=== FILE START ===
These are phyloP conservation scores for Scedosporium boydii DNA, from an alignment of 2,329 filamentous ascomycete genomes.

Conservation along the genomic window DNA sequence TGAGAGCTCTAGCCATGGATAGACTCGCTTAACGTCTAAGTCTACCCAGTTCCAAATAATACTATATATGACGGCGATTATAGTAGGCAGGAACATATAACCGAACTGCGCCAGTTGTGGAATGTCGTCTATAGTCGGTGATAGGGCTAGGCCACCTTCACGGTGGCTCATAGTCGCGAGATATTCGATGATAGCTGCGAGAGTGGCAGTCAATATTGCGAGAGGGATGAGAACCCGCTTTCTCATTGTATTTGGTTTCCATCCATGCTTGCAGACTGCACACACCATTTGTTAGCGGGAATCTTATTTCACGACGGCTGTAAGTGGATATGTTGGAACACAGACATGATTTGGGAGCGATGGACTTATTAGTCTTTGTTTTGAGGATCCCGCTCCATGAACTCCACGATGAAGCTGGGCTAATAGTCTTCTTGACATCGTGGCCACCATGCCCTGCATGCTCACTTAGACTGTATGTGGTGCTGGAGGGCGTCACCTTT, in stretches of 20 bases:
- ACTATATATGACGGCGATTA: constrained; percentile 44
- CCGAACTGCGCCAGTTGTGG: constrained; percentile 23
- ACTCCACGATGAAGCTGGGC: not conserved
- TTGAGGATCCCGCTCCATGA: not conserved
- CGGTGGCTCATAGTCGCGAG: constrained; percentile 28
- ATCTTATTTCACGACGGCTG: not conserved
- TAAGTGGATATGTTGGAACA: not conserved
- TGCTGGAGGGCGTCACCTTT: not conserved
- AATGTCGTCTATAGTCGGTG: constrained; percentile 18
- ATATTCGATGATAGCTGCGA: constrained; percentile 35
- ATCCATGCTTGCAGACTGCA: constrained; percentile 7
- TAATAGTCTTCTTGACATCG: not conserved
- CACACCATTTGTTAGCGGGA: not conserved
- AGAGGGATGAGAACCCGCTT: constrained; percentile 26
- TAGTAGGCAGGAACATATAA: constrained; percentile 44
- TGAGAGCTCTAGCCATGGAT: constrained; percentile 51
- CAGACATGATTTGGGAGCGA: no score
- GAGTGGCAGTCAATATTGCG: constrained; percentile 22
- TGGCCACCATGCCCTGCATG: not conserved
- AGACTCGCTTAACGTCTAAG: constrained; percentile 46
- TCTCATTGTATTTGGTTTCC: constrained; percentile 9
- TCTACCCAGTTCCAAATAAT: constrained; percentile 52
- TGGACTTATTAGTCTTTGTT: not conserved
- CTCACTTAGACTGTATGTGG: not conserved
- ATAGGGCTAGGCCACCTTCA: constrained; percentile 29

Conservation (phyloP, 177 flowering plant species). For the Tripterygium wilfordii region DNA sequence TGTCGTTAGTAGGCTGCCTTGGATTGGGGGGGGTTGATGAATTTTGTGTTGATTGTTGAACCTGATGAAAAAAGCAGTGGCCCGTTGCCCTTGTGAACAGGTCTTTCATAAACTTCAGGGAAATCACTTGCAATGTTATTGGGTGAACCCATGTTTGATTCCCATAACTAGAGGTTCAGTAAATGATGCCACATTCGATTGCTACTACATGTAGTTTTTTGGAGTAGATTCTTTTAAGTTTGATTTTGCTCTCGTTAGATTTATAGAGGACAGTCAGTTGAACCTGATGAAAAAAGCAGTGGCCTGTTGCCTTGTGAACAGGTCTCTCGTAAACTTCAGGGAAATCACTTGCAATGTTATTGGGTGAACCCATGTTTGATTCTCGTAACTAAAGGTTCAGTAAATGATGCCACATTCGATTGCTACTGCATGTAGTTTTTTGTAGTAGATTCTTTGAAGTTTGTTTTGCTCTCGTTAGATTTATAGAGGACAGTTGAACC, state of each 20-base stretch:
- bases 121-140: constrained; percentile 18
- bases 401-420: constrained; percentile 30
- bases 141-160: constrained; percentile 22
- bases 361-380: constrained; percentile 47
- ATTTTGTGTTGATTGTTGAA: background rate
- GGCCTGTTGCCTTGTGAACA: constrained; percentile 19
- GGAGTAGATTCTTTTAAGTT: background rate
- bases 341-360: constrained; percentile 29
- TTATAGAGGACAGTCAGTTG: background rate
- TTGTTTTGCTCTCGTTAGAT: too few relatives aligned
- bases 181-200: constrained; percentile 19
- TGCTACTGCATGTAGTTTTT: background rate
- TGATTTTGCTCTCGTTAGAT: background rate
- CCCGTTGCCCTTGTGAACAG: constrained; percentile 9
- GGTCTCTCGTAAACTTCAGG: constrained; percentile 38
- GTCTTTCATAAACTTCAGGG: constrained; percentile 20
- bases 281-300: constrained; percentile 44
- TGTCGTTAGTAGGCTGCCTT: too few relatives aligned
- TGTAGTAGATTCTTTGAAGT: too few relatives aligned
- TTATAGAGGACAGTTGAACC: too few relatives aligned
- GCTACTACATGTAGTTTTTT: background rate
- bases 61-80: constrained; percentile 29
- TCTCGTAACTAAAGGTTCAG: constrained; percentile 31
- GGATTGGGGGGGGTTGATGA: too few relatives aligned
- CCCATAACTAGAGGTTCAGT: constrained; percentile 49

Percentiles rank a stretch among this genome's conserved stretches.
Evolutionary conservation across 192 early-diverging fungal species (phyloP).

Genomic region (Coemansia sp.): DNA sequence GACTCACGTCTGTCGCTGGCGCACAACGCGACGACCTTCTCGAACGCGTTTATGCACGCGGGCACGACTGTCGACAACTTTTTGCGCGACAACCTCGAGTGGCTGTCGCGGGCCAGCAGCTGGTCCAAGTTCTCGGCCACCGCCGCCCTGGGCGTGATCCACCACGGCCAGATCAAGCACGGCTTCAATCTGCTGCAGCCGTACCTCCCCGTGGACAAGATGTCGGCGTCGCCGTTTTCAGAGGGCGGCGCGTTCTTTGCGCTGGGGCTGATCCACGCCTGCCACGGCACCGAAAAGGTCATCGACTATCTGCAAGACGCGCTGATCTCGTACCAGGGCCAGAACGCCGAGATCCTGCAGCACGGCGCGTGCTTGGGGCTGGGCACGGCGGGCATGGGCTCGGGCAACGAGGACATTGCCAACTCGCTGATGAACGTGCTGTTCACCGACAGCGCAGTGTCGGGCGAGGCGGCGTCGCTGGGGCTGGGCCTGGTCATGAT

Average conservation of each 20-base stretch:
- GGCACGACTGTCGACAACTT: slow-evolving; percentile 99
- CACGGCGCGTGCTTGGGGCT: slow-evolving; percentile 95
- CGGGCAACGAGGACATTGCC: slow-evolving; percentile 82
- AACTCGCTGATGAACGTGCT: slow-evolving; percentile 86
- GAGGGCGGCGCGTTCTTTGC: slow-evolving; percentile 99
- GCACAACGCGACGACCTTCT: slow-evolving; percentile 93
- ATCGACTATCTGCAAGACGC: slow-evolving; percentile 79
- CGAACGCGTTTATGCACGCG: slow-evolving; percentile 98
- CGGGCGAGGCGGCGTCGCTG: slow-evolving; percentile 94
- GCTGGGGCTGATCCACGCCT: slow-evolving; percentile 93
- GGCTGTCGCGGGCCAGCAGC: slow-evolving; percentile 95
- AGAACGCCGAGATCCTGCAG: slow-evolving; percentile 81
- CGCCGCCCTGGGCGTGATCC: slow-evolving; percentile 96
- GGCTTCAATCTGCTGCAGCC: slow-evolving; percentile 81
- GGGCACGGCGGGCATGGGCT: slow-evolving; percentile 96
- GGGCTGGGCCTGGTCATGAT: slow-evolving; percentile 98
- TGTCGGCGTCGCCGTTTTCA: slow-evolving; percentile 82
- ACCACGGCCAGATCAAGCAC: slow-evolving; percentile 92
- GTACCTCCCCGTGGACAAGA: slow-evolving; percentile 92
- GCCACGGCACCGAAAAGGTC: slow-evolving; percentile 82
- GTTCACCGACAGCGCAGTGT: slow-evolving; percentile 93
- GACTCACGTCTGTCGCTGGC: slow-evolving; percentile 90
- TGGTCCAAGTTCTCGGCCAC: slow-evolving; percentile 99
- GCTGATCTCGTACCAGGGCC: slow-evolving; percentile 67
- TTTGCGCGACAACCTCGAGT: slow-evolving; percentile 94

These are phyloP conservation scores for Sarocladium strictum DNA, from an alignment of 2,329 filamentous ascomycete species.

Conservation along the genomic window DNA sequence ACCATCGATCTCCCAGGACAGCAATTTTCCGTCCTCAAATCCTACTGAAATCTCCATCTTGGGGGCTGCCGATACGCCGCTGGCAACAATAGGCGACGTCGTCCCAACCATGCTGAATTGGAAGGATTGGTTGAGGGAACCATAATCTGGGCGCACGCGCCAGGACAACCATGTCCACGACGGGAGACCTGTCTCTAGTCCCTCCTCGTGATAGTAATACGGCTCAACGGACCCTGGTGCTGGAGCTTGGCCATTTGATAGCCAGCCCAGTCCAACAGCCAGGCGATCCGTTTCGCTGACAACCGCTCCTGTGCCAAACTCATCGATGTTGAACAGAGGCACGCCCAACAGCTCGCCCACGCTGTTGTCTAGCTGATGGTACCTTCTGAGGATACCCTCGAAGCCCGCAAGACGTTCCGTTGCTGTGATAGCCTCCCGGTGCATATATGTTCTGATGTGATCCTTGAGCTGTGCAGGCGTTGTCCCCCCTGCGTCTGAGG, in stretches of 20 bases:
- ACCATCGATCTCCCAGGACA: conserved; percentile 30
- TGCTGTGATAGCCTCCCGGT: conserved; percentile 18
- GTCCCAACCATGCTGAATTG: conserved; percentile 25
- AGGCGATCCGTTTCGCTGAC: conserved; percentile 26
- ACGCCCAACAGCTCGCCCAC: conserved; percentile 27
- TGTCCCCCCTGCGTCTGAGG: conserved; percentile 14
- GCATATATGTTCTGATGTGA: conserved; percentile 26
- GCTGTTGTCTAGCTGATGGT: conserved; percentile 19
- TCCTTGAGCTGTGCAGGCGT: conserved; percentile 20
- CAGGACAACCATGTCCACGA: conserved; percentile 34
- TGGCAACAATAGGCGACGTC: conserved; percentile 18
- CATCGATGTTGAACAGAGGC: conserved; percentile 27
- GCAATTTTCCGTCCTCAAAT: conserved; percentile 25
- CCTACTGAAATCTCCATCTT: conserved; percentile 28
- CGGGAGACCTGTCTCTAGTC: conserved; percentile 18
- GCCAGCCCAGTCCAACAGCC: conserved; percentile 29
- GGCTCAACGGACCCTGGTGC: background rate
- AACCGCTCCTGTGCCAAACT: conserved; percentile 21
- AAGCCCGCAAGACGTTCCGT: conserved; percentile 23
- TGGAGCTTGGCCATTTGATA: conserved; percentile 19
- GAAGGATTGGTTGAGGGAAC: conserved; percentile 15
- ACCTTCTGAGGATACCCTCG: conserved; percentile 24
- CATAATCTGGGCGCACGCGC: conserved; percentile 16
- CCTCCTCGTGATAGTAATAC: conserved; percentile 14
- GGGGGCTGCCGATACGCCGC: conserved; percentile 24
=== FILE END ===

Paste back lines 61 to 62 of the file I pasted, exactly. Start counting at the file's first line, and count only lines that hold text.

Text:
- AACTCGCTGATGAACGTGCT: slow-evolving; percentile 86
- GAGGGCGGCGCGTTCTTTGC: slow-evolving; percentile 99